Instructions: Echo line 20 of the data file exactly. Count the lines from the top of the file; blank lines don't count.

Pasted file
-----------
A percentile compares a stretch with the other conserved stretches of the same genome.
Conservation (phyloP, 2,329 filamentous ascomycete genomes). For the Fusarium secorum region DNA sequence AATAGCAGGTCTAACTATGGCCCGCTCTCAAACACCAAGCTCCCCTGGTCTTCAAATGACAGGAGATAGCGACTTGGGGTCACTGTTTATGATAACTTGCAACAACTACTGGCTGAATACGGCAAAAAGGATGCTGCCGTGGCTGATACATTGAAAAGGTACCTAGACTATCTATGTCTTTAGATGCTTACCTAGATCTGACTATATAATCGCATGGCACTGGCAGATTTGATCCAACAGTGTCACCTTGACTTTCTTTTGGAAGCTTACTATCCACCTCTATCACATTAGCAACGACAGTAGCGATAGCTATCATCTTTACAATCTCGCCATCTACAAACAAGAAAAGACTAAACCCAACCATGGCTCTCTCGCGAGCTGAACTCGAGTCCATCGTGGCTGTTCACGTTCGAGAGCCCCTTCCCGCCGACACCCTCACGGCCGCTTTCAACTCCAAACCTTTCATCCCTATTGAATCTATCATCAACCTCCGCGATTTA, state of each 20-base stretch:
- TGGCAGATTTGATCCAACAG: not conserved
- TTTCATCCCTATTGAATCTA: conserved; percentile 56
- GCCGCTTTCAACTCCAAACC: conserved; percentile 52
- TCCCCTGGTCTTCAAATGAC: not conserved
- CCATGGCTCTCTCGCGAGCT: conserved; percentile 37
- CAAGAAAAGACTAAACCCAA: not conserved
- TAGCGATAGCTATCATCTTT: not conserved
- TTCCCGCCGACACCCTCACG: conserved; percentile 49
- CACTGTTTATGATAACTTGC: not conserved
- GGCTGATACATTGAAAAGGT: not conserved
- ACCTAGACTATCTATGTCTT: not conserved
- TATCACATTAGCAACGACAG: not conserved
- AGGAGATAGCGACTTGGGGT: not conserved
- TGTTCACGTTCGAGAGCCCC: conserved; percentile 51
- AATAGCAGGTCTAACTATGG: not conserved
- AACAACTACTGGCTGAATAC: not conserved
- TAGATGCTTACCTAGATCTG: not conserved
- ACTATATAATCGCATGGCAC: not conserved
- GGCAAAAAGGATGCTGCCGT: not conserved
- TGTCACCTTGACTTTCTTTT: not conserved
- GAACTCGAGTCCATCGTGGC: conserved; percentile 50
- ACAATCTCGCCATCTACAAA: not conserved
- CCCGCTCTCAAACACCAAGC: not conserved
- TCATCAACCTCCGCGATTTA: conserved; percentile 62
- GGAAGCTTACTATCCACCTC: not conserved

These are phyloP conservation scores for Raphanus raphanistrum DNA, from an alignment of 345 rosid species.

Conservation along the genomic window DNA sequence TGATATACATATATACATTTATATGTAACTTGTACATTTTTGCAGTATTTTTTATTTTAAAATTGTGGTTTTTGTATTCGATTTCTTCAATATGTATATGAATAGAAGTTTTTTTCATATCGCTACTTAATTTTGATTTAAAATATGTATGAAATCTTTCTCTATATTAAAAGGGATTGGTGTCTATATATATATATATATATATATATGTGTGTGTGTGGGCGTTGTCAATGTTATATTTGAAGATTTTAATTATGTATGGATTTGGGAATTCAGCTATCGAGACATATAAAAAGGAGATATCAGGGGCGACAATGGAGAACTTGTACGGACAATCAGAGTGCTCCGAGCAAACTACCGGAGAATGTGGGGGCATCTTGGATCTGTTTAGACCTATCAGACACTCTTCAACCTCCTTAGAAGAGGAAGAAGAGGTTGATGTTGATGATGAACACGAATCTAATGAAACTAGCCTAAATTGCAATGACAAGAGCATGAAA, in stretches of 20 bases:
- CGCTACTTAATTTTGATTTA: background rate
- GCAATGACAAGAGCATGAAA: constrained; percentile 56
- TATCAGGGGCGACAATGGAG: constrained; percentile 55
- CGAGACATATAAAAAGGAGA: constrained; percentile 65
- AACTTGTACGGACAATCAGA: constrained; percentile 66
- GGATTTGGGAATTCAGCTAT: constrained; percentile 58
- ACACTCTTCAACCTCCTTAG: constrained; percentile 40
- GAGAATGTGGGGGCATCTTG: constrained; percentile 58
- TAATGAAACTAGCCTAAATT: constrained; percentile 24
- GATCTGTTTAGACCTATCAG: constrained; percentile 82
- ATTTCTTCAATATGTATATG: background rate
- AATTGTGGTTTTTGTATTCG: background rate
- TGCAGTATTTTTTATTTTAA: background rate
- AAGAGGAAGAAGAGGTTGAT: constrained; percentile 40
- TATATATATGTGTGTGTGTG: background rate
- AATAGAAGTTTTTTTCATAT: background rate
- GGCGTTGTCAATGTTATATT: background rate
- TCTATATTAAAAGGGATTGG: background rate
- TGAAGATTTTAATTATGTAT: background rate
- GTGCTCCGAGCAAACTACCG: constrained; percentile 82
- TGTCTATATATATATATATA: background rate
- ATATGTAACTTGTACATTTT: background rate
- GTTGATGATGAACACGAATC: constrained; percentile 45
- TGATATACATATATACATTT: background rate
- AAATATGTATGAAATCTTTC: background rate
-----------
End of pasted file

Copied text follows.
- ACTATATAATCGCATGGCAC: not conserved